HP CEO meg Whitman is still shy of four
months in her new role, and we are beginning
to see signs she is on the way to fixing much
of the disaster created by Leo Apotheker’s
But there are some big issues facing the very capable Whitman,
some of which are of Apotheker’s making and some of
which are not, that need fixing and will take months and, in
some cases, years to fix.
Making sure HP is never in a position where there isn’t a list
of serious CEO contenders in waiting
within the company is paramount. For
a company of HP’s stature to not have
a plan and a program to be constantly
grooming its future leaders is hard to
imagine. But after having brought in
four successive CEOs in a row from the
outside, Whitman has to fix this by making
sure she is the last outsider. Contrast
HP’s record with that of 100-year-old
IBM’s, which appointed just one CEO
from outside its ranks, and it becomes
clear something needs to change.
Start by building a world-class board
of directors that no one hears about.
I can’t think of a single public company
board in any business that has
had more drama surrounding it over
a longer period of time than HP’s. While I’m a big believer in
the independence of a board and generally don’t believe the
chairmanship should be held by the CEO, in HP’s case Whitman
has to build a stronger board that isn’t prone to bad decisions.
Fix the silos and develop an organization that supports the way
the customer wants to buy. This is a hugely complex problem no
doubt, but over time Whitman has to figure this out.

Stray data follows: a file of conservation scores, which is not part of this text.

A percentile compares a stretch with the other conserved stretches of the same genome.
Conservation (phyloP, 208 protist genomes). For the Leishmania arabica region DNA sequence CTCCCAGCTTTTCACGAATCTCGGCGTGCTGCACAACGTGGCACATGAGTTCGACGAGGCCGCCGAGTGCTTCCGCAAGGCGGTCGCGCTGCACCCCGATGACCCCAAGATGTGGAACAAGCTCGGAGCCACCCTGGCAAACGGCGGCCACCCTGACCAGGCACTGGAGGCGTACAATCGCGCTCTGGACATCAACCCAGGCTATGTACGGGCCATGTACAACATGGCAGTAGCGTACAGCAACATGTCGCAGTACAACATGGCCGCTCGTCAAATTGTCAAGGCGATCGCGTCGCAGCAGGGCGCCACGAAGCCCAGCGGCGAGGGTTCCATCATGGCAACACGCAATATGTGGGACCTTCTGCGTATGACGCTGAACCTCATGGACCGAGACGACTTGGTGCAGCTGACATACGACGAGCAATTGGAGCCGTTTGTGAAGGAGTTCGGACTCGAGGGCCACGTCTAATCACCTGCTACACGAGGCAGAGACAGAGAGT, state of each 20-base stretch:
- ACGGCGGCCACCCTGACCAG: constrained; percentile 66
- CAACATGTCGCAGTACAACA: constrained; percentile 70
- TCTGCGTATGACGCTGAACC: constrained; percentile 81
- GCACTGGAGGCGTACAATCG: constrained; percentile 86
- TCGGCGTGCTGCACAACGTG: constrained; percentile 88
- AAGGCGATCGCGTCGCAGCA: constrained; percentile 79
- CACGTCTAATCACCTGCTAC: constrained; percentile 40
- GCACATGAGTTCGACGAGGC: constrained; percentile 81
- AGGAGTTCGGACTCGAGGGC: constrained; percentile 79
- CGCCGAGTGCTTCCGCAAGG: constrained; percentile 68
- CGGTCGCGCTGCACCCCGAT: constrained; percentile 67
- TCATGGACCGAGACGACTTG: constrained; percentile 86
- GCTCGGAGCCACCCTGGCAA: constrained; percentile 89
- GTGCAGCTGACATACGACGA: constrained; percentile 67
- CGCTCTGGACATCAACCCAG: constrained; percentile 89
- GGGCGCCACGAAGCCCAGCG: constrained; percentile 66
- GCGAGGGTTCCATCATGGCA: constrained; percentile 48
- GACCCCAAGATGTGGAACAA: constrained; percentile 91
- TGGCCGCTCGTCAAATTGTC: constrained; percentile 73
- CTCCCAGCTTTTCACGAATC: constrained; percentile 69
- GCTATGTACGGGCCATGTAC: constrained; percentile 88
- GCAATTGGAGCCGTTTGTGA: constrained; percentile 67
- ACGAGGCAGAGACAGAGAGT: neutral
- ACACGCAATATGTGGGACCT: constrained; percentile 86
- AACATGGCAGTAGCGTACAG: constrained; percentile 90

A company with as broad a product line as HP’s, and as large
as it is, needs to be organized divisionally. The issue is that the
customer doesn’t want to buy that way, and the indirect sales
channel doesn’t sell that way. Divisional structures are necessary
in order to drive focus on product. The challenge is to find out
where in the ultimate go-to-market chain the divisional structure
gives way to a streamlined sales and delivery structure.
The four divisional heads naturally evolve their own businesses
differently, with similar, but at times conflicting, interests.
A division driving toward a quarterly number isn’t going
to naturally adjust for other divisions’ needs. Adding to the
complexity is that each builds out a structure to support its
needs and further adds to confusion in the market. This is
one of the reasons no one can point to a single channel chief
for HP. It’s an even bigger issue for the
HP channel in the field. With different
divisional sales structures driving
individual agendas, some partners feel
like a ball in an old pinball machine
that gets banged around in different
Whitman and HP need a single face
for the channel -- someone that has the
power and jurisdiction to corral all HP’s
needs and build a strategy that pulls the
various interests of the company into
a go-to-market strategy. That needs to
come along with a doubling down on
communication around product and
programs. Whether or not HP is in or
out of the tablet market is just one of
the issues that should be communicated.
Whitman also needs her own independent advisory team -- a
group of people from outside HP and independent from the
board who is going to tell her what’s going on in the market
regardless of what’s going on inside the HP hallways. The great
news is that Whitman has already brought stability and solid
management to a company enormously important to the channel,
but her job is far from over.
BACKTALK: Make something happen. Robert Faletra
is CEO of UBM Channel. You can contact him via e-mail